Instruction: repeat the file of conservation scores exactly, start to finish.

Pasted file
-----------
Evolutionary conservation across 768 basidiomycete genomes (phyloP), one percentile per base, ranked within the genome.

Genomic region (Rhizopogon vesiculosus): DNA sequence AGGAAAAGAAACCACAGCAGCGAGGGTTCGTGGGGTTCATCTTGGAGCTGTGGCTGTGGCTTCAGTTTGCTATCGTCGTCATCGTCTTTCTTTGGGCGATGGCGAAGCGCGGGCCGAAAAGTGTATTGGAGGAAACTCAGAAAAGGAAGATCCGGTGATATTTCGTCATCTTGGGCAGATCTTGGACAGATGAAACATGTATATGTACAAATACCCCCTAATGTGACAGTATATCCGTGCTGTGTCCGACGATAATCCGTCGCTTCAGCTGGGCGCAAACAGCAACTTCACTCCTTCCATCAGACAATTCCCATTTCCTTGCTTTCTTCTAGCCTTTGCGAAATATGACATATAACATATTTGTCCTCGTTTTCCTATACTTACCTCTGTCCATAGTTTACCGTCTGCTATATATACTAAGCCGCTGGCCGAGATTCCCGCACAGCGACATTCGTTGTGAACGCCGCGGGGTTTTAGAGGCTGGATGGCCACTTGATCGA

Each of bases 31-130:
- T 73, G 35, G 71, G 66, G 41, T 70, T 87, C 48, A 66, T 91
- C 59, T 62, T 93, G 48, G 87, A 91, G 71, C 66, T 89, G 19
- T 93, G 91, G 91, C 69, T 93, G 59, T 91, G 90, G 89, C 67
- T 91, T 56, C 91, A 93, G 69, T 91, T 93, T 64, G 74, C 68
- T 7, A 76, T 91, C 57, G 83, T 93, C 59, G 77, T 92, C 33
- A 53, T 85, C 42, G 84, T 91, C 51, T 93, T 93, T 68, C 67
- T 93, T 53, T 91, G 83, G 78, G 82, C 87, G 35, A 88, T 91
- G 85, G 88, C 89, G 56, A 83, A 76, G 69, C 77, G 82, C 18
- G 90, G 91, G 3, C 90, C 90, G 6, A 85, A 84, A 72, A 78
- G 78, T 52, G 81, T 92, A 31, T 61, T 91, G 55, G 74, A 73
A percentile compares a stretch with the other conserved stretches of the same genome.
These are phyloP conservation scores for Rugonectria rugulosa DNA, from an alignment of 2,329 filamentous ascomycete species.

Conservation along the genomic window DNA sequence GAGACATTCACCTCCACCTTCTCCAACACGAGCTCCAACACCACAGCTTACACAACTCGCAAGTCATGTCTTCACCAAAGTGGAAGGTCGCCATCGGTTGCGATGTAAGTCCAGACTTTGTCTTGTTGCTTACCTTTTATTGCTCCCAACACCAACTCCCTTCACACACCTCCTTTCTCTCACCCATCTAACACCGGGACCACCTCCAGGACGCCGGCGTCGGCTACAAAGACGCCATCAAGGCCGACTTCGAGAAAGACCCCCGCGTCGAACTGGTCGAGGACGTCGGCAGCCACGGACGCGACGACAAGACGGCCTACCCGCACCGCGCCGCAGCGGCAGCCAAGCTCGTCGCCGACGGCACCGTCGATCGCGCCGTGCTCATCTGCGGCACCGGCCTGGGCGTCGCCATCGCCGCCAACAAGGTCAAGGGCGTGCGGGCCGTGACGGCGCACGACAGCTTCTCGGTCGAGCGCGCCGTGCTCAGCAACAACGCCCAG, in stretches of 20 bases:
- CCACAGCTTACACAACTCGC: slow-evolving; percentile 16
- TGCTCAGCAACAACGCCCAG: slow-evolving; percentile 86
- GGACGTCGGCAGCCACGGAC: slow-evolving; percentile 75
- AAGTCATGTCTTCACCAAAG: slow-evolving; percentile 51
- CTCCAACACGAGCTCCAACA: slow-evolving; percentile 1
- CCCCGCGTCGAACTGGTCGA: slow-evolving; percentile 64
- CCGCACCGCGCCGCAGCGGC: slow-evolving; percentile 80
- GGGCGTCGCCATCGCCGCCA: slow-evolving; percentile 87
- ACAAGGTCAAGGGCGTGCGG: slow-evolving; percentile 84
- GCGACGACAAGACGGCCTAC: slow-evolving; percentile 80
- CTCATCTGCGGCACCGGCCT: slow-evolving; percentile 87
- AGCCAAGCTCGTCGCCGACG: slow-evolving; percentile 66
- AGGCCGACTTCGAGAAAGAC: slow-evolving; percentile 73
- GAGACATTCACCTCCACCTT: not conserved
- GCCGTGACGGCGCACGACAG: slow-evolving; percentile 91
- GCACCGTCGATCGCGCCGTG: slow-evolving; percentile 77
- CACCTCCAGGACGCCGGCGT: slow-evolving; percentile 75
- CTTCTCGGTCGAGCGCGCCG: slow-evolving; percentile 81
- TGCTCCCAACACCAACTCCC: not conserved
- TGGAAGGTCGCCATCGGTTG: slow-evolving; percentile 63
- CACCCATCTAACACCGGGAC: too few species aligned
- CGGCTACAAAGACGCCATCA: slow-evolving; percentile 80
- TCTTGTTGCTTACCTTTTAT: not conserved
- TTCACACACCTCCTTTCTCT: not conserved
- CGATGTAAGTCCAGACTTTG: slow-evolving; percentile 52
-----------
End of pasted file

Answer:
Evolutionary conservation across 768 basidiomycete genomes (phyloP), one percentile per base, ranked within the genome.

Genomic region (Rhizopogon vesiculosus): DNA sequence AGGAAAAGAAACCACAGCAGCGAGGGTTCGTGGGGTTCATCTTGGAGCTGTGGCTGTGGCTTCAGTTTGCTATCGTCGTCATCGTCTTTCTTTGGGCGATGGCGAAGCGCGGGCCGAAAAGTGTATTGGAGGAAACTCAGAAAAGGAAGATCCGGTGATATTTCGTCATCTTGGGCAGATCTTGGACAGATGAAACATGTATATGTACAAATACCCCCTAATGTGACAGTATATCCGTGCTGTGTCCGACGATAATCCGTCGCTTCAGCTGGGCGCAAACAGCAACTTCACTCCTTCCATCAGACAATTCCCATTTCCTTGCTTTCTTCTAGCCTTTGCGAAATATGACATATAACATATTTGTCCTCGTTTTCCTATACTTACCTCTGTCCATAGTTTACCGTCTGCTATATATACTAAGCCGCTGGCCGAGATTCCCGCACAGCGACATTCGTTGTGAACGCCGCGGGGTTTTAGAGGCTGGATGGCCACTTGATCGA

Each of bases 31-130:
- T 73, G 35, G 71, G 66, G 41, T 70, T 87, C 48, A 66, T 91
- C 59, T 62, T 93, G 48, G 87, A 91, G 71, C 66, T 89, G 19
- T 93, G 91, G 91, C 69, T 93, G 59, T 91, G 90, G 89, C 67
- T 91, T 56, C 91, A 93, G 69, T 91, T 93, T 64, G 74, C 68
- T 7, A 76, T 91, C 57, G 83, T 93, C 59, G 77, T 92, C 33
- A 53, T 85, C 42, G 84, T 91, C 51, T 93, T 93, T 68, C 67
- T 93, T 53, T 91, G 83, G 78, G 82, C 87, G 35, A 88, T 91
- G 85, G 88, C 89, G 56, A 83, A 76, G 69, C 77, G 82, C 18
- G 90, G 91, G 3, C 90, C 90, G 6, A 85, A 84, A 72, A 78
- G 78, T 52, G 81, T 92, A 31, T 61, T 91, G 55, G 74, A 73
A percentile compares a stretch with the other conserved stretches of the same genome.
These are phyloP conservation scores for Rugonectria rugulosa DNA, from an alignment of 2,329 filamentous ascomycete species.

Conservation along the genomic window DNA sequence GAGACATTCACCTCCACCTTCTCCAACACGAGCTCCAACACCACAGCTTACACAACTCGCAAGTCATGTCTTCACCAAAGTGGAAGGTCGCCATCGGTTGCGATGTAAGTCCAGACTTTGTCTTGTTGCTTACCTTTTATTGCTCCCAACACCAACTCCCTTCACACACCTCCTTTCTCTCACCCATCTAACACCGGGACCACCTCCAGGACGCCGGCGTCGGCTACAAAGACGCCATCAAGGCCGACTTCGAGAAAGACCCCCGCGTCGAACTGGTCGAGGACGTCGGCAGCCACGGACGCGACGACAAGACGGCCTACCCGCACCGCGCCGCAGCGGCAGCCAAGCTCGTCGCCGACGGCACCGTCGATCGCGCCGTGCTCATCTGCGGCACCGGCCTGGGCGTCGCCATCGCCGCCAACAAGGTCAAGGGCGTGCGGGCCGTGACGGCGCACGACAGCTTCTCGGTCGAGCGCGCCGTGCTCAGCAACAACGCCCAG, in stretches of 20 bases:
- CCACAGCTTACACAACTCGC: slow-evolving; percentile 16
- TGCTCAGCAACAACGCCCAG: slow-evolving; percentile 86
- GGACGTCGGCAGCCACGGAC: slow-evolving; percentile 75
- AAGTCATGTCTTCACCAAAG: slow-evolving; percentile 51
- CTCCAACACGAGCTCCAACA: slow-evolving; percentile 1
- CCCCGCGTCGAACTGGTCGA: slow-evolving; percentile 64
- CCGCACCGCGCCGCAGCGGC: slow-evolving; percentile 80
- GGGCGTCGCCATCGCCGCCA: slow-evolving; percentile 87
- ACAAGGTCAAGGGCGTGCGG: slow-evolving; percentile 84
- GCGACGACAAGACGGCCTAC: slow-evolving; percentile 80
- CTCATCTGCGGCACCGGCCT: slow-evolving; percentile 87
- AGCCAAGCTCGTCGCCGACG: slow-evolving; percentile 66
- AGGCCGACTTCGAGAAAGAC: slow-evolving; percentile 73
- GAGACATTCACCTCCACCTT: not conserved
- GCCGTGACGGCGCACGACAG: slow-evolving; percentile 91
- GCACCGTCGATCGCGCCGTG: slow-evolving; percentile 77
- CACCTCCAGGACGCCGGCGT: slow-evolving; percentile 75
- CTTCTCGGTCGAGCGCGCCG: slow-evolving; percentile 81
- TGCTCCCAACACCAACTCCC: not conserved
- TGGAAGGTCGCCATCGGTTG: slow-evolving; percentile 63
- CACCCATCTAACACCGGGAC: too few species aligned
- CGGCTACAAAGACGCCATCA: slow-evolving; percentile 80
- TCTTGTTGCTTACCTTTTAT: not conserved
- TTCACACACCTCCTTTCTCT: not conserved
- CGATGTAAGTCCAGACTTTG: slow-evolving; percentile 52